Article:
Wednesday, May 14

The relative cost of living


The following is a simplified example. It doesn't take into consideration the resale value of the motor vehicle. Neither does it consider costs of other items/bills eg. property/renting property.

A car in Malta costs Lm8000.
The same car in the UK costs Lm6000.

In Malta, the car costs 33.33% more. Or does it?

If, in Malta, a buyer saves up Lm200 a month, it would take him 40 months to buy the car.
If in the UK, another buyer (same job, higher wage) saves up Lm350 a month, it would take him 17 months to buy the car.

The car costs the Maltese person 135% more time saving up.

After 40 months, the Maltese buyer will have finished saving up and will finally have a car.

When the Maltese buyer will finally have the car, the UK buyer will have had the car for 23 months and apart from buying the car Lm2000 cheaper, he will also have saved up a further Lm8050. That opportunity cost adds up to WAY more than 33.33%.


Read also Standard of Living in Malta

3 comments:

Jacques René Zammit said...

Interesting post Keith. As you rightly made clear at the beginning it is a simplified example and does not take into consideration a number of factors.

One important factor would be road tax, insurance and the like. Road taxes in England are not exactly cheap. Also if you travel by car in the UK you will notice that often parking comes at a premium. This is not to say that this is not also happening in Malta but until now I would guess that the cost of using the car includes much more hidden costs in the Uk than it does in Malta.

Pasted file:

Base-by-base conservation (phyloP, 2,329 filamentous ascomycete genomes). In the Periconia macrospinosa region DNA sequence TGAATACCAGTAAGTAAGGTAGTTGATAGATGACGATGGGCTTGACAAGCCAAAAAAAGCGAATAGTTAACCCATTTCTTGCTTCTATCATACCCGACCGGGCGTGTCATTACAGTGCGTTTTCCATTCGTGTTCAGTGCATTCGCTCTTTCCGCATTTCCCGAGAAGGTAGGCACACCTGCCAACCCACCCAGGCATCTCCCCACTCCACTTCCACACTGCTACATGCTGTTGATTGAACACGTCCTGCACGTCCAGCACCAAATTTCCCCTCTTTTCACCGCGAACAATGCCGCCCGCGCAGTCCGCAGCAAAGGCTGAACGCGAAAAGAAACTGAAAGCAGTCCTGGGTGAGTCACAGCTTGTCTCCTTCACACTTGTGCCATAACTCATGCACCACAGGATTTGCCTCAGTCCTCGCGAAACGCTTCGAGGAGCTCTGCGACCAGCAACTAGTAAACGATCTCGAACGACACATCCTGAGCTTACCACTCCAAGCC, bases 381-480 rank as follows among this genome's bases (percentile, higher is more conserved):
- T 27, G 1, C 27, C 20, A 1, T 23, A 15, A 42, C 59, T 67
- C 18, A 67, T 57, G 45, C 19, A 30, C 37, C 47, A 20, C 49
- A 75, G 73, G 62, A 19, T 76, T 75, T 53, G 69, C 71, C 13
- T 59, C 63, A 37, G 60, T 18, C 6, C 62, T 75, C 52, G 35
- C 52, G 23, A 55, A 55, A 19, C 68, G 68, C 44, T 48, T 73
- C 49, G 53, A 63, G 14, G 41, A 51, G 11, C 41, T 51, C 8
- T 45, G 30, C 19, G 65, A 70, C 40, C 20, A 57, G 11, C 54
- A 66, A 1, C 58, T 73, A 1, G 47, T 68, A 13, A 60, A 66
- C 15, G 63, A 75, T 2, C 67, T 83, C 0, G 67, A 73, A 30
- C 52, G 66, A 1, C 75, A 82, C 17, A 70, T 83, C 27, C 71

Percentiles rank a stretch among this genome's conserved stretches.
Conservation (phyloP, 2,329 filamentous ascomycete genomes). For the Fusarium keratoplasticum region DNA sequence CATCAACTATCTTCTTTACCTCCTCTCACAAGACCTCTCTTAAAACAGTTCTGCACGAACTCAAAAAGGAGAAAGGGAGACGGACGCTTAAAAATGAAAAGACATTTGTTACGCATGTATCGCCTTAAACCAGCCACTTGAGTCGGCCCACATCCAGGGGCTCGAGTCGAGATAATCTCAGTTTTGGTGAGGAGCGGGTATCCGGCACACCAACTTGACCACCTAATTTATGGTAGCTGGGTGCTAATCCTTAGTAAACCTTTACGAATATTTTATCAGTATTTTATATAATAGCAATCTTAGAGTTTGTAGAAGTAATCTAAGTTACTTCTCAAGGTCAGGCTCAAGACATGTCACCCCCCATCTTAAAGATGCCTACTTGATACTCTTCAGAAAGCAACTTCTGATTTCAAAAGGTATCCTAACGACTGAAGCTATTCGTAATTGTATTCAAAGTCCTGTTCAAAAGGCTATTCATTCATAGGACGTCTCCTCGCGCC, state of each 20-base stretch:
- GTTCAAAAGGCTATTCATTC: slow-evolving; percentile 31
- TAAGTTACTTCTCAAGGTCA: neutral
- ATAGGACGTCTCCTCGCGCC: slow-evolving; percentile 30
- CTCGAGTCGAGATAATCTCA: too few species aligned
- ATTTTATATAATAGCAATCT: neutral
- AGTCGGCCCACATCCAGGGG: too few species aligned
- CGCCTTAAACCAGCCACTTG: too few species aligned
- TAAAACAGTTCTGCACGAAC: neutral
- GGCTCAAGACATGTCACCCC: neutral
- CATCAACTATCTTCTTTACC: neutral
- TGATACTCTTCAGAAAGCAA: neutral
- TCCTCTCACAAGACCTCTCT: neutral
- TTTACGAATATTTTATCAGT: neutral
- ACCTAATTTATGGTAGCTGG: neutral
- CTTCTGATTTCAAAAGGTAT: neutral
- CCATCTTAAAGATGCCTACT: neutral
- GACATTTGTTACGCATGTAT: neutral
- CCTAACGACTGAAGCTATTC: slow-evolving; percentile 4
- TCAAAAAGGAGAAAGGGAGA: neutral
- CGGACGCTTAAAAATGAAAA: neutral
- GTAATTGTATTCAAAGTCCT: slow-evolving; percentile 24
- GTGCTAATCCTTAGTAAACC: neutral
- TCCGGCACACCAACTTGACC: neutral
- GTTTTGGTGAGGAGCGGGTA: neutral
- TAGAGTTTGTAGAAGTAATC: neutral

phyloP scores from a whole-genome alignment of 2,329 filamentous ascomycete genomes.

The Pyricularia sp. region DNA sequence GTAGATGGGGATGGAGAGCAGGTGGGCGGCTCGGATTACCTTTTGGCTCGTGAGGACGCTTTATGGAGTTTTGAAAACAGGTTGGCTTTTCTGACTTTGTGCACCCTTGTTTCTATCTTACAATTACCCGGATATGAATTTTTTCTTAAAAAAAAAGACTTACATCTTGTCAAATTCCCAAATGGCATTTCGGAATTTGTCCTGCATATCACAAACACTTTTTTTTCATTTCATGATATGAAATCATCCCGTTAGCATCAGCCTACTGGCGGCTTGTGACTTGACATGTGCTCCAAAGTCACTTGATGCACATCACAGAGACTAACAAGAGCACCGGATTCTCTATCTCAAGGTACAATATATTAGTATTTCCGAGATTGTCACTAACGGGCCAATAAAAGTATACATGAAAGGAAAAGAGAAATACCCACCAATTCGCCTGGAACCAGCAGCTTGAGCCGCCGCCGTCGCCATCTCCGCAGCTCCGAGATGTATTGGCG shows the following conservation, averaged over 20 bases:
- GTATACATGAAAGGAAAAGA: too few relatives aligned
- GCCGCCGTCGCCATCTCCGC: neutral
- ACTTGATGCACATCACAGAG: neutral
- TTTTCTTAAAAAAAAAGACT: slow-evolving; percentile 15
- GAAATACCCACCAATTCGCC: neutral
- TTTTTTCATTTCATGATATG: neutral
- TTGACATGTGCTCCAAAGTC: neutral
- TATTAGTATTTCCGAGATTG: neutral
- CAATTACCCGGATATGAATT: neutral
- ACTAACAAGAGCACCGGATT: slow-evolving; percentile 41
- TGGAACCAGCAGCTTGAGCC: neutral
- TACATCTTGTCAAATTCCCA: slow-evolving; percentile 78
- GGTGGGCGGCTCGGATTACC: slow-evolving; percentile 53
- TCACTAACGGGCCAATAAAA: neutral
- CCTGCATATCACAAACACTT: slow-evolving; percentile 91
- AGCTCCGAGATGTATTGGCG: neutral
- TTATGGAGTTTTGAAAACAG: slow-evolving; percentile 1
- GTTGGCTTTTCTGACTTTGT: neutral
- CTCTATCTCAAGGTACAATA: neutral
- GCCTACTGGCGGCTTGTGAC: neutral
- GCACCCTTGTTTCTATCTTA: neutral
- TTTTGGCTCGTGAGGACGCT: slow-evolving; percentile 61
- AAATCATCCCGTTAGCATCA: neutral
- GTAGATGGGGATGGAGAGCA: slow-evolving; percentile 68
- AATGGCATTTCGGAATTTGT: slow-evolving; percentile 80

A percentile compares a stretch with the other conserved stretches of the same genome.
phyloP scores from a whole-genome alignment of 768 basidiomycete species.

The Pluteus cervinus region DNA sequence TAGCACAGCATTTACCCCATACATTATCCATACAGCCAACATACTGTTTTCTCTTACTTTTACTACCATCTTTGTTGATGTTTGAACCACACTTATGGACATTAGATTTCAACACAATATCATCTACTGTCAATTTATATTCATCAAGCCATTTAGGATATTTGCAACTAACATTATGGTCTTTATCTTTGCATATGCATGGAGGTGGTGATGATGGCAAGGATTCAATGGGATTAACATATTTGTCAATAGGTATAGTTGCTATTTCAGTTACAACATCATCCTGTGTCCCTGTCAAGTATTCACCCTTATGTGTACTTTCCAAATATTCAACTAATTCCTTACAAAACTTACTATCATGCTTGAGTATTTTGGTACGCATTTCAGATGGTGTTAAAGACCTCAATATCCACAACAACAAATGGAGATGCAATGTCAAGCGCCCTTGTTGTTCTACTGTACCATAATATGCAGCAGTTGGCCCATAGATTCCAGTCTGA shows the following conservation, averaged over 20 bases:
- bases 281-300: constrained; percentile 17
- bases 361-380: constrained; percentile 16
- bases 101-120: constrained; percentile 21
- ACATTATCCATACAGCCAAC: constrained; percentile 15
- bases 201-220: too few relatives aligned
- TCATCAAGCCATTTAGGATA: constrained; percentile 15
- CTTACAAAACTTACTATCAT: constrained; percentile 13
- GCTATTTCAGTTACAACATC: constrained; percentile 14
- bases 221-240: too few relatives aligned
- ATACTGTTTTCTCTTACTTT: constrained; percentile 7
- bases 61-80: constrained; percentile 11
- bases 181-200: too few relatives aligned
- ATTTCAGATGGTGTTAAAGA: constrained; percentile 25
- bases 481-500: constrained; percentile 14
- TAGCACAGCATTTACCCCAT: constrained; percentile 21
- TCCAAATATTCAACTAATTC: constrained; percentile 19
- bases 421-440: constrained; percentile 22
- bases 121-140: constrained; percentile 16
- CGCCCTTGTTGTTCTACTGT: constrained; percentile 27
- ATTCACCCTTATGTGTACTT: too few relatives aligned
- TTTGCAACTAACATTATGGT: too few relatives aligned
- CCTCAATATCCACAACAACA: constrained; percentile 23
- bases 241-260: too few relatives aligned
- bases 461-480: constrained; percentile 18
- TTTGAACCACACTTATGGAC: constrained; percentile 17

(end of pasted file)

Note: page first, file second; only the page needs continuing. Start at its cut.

On a different but related note I personally believe that a comprehensive transport policy for Malta should aim at a dramatic reduction in the use of cars - and part of such a policy would be maintaining high (inefficient) costs for car owners. Of course to do this you would have to increase the efficiency of public modes of transport dramatically.

KEITH CHIRCOP said...

Amen to that.

My top gripes with public transport as it is:
+ there are still too many buses built before 1990 (or 1960) around
+ there are no ticket offices. you have to queue when you step on the bus, which takes time. As a result...
+ ...they're rarely punctual
+ and most importantly there's the fear you'll miss the bus because it's early. If they're early, they should wait, as happens abroad. Who's going to risk getting to work an hour late ghax ghaddiet kmieni?

Sandro Vella said...

The blog post "A Valid Opposition" is featured on Maltamedia: The Maltese Blogosphere

- Nominate blog post of the month -